Home-based businesses already operate in a volatile market, competing with established restaurants, bakeries and cafes for the attention of Malaysians.
So it's little surprise that when the conditional movement control order (MCO) affecting Kuala Lumpur, Selangor and Putrajaya was announced recently, many Malaysian home-based bakers were ready to feel the pinch.
“My orders for the next couple of weeks are all for birthday parties and office events. So I knew there were going to be some cancellations, and I was right.
“I have had five customers asking for refunds, but I am more than happy to give it. I have lost about RM1,200 in sales already, ” bemoans Aiman Ahmad Anuar, who holds a patisserie diploma from Le Cordon Bleu Malaysia.
During the MCO period earlier this year, Aiman lost his job as a brand consultant and if that wasn’t enough, he was working through a difficult time in his personal life.
But the 30-year-old Master’s degree graduate in communications was not going to let such things pull him down.
“I realised it was quite difficult to find a job that I would be comfortable with, so I decided to go back to baking from home!” the Bukit Jelutong, Shah Alam-based Aiman says.
So last month, Aiman set up The Coconut Kook, a home-based baking business specialising in brownies, cakes and sticky buns. His business was growing steadily, with three to five orders coming in daily via his Instagram page.
Now, with inter-district travel restrictions under the conditional MCO, Aiman is concerned about delivering his baked goods to his customers.
“I know e-hailing services can still operate but I can't drive out to Bangsar or Damansara if I can't get a rider. So logistically, it will be an issue, ” adds Aiman.
Fearing that he’d run out of baking ingredients and packaging items like cake boxes and boards in the coming days, Aiman made a dash to his regular store recently and spent over RM1,000 in supplies in case he couldn't leave Shah Alam. Normally he spends about RM300 every few weeks.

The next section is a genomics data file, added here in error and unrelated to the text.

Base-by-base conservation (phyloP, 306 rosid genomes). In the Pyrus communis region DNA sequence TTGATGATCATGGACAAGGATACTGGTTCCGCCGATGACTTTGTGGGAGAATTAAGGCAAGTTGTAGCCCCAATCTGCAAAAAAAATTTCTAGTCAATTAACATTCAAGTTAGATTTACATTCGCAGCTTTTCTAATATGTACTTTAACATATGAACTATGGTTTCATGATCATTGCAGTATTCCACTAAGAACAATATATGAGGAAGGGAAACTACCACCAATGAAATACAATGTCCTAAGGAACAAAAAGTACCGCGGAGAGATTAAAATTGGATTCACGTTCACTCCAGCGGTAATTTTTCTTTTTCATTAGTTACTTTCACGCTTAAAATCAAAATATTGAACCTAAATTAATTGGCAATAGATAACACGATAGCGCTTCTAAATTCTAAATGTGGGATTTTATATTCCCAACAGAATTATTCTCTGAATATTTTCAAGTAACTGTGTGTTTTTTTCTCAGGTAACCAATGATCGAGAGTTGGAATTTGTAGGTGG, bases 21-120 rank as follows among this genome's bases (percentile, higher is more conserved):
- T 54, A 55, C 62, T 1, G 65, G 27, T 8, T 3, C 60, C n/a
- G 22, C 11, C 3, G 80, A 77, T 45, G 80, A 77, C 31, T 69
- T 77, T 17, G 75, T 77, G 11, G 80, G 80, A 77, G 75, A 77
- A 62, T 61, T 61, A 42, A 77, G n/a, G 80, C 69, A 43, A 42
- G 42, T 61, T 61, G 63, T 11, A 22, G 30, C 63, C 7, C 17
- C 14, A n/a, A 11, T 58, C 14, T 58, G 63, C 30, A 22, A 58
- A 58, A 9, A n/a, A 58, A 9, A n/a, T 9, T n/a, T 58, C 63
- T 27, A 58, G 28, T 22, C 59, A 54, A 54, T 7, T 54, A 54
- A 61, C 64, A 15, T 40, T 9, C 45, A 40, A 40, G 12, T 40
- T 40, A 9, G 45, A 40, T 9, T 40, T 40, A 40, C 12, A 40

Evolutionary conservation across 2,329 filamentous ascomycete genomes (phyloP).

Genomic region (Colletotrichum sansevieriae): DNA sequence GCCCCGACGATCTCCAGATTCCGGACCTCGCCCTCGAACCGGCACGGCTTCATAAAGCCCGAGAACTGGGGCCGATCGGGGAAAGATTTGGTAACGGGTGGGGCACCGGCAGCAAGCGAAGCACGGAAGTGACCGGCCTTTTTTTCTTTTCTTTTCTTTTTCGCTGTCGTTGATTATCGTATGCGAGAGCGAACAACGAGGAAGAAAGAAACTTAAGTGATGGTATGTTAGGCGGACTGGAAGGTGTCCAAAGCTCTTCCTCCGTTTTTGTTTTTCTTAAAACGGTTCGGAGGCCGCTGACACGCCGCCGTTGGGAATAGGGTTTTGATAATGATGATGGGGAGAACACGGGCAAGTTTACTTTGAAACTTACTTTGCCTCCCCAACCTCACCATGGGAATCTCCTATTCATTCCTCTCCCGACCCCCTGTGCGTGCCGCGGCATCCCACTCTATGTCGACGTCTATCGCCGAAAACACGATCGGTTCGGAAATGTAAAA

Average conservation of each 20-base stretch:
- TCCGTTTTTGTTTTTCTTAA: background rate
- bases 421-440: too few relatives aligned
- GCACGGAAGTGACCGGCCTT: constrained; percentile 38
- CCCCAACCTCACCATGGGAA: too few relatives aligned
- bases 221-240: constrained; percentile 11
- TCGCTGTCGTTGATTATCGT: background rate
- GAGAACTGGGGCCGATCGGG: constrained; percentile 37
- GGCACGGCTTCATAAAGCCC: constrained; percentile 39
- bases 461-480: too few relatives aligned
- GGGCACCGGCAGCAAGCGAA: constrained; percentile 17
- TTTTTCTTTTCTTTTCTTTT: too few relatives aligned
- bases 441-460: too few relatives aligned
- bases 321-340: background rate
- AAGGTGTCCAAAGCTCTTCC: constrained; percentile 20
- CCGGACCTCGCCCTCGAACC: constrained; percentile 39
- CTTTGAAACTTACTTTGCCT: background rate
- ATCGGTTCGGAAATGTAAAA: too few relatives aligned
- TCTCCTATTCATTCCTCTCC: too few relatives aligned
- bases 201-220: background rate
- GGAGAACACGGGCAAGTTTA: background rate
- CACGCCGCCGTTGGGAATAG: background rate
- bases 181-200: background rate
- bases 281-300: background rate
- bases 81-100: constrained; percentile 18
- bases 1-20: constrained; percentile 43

But things aren’t looking completely bleak for Aiman.
“Interestingly, there are still orders coming in for the smaller items, like brownies and sticky buns. So I’m hoping it won't be so bad, ” he says.
Aiman also decided to take a more entrepreneurial approach to his sticky situation.
“I’m planning to expedite my development. If sales are down, I'll have time to develop more recipes that aren't geared for celebrations.
“Instead, I want to make things people can eat on a daily basis, for example enriched breads such as brioche or baked snacks such as cheese cookies.
“But margins will be lower, for a lot more work, so I need to focus on finding ways to be far more efficient with my baking, ” he offers.
Riding out the storm
For established home baker Cheah Wen Tao, who runs the popular Tao Bakes Cakes, the MCO in March provided a steep learning curve and an opportunity to prepare for the current conditional MCO.
“The MCO was very difficult for us. What happened was we got a lot of cake cancellations for birthdays. At first I didn’t know what to do with all the extra stock, so I started selling cake quarters and that proved to be amazing – all the quarters sold out within three minutes of us announcing it on social media!” he says.
Cheah adds that because they experienced so many cancellations during the MCO, he was better prepared for the influx of cancellations when the conditional MCO was announced.
“We have had a lot of cancellations for whole cakes but it is not as bad as the previous time, ” he says.
This time around, Cheah has learnt how to steer the business to survive the two-week period.
“We had more time to prepare and improve our capacity. We have better supplier relationships, so we are well stocked up on essentials like flour. Also, instead of having multiple delivery riders congregating outside our home, we rely on just one or two reliable riders to get all our orders out, ” he says.
Cheah says during this period, he foresees that people won’t be ordering as many celebration cakes. Instead, they are likely to be sending cake slices or small cakes to friends and family as little care packages and goodwill gestures.
Which is why he says he is temporarily ditching the usual nine-inch cakes that he makes in favour of variety boxes, cake slices and smaller cakes.
“Business will be quiet for the next two weeks, but I don’t think it will have much effect in the medium- to long-term, ” he believes.
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